Rationale: It is unknown whether obstructive sleep apnea (OSA) may be a risk factor for incident cardiovascular events in women.
Objectives: We sought to investigate whether OSA increases the incidence of a composite of stroke or coronary heart disease (CHD) in women, and the role of continuous positive airway pressure (CPAP) treatment on this association.
Methods: This was a prospective, observational study conducted in two Spanish teaching hospitals between 1998 and 2007. Consecutive women referred for suspected OSA and free of previous stroke and CHD were analyzed. Women with an apnea-hypopnea index (AHI) less than 10 comprised the control group, and those with an AHI greater than or equal to 10 were diagnosed with OSA and classified as CPAP-treated (adherence ≥ 4 h/d) or untreated (adherence < 4 h/d or not prescribed). The follow-up ended in December 2010.
Measurements and main results: A total of 967 women were studied (median follow-up, 6.8 yr; interquartile range, 5.2-8.2). The untreated OSA group showed a greater incidence rate of the composite outcome than the control group (2.19 vs. 0.54 per 100 person-years; P < 0.0005). Compared with the control group, the fully adjusted hazard ratios for the composite outcome incidence were 2.76 (95% confidence interval [CI], 1.35-5.62) for the untreated OSA group, and 0.91 (95% CI, 0.43-1.95) for the CPAP-treated group. When the type of cardiovascular event was separately assessed, untreated OSA showed a stronger association with incident stroke (adjusted hazard ratio, 6.44; 95% CI, 1.46-28.3) than with CHD (adjusted hazard ratio, 1.77; 95% CI, 0.76-4.09).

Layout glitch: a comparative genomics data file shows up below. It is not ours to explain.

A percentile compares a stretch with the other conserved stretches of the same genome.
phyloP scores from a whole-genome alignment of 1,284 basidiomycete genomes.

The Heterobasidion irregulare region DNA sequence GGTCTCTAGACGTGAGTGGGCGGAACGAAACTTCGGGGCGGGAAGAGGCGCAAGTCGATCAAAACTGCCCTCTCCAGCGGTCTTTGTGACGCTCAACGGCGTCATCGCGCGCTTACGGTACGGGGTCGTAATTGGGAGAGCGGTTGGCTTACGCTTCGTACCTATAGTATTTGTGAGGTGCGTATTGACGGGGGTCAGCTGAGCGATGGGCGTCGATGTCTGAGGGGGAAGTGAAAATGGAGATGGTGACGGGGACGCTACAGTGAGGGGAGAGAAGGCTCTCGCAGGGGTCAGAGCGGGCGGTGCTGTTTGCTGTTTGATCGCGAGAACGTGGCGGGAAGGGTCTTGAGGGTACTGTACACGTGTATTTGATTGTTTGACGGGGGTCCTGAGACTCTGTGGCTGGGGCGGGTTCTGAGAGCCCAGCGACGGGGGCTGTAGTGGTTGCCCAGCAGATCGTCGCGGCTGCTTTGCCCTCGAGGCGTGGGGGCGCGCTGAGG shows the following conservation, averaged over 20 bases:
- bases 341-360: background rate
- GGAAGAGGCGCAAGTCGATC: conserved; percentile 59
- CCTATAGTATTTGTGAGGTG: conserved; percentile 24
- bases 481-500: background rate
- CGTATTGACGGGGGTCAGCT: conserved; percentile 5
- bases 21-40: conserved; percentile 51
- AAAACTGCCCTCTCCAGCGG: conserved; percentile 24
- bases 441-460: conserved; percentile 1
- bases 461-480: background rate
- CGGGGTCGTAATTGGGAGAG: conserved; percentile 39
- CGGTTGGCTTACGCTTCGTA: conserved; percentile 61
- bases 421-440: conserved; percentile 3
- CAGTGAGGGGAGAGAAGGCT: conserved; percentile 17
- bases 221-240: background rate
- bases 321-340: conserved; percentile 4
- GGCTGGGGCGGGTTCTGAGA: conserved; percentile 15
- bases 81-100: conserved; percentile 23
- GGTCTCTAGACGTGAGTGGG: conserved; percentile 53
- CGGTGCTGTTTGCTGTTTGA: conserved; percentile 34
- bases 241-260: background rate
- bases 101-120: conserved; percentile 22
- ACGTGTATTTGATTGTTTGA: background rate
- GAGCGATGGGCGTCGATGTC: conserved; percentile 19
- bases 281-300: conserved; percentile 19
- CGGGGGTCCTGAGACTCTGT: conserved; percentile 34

Conclusions: In women, untreated OSA is associated with increased incidence of serious cardiovascular outcomes, particularly incident stroke. Adequate CPAP treatment seems to reduce this risk.
Keywords: continuous positive airway pressure; coronary heart disease; female sex; obstructive sleep apnea; stroke.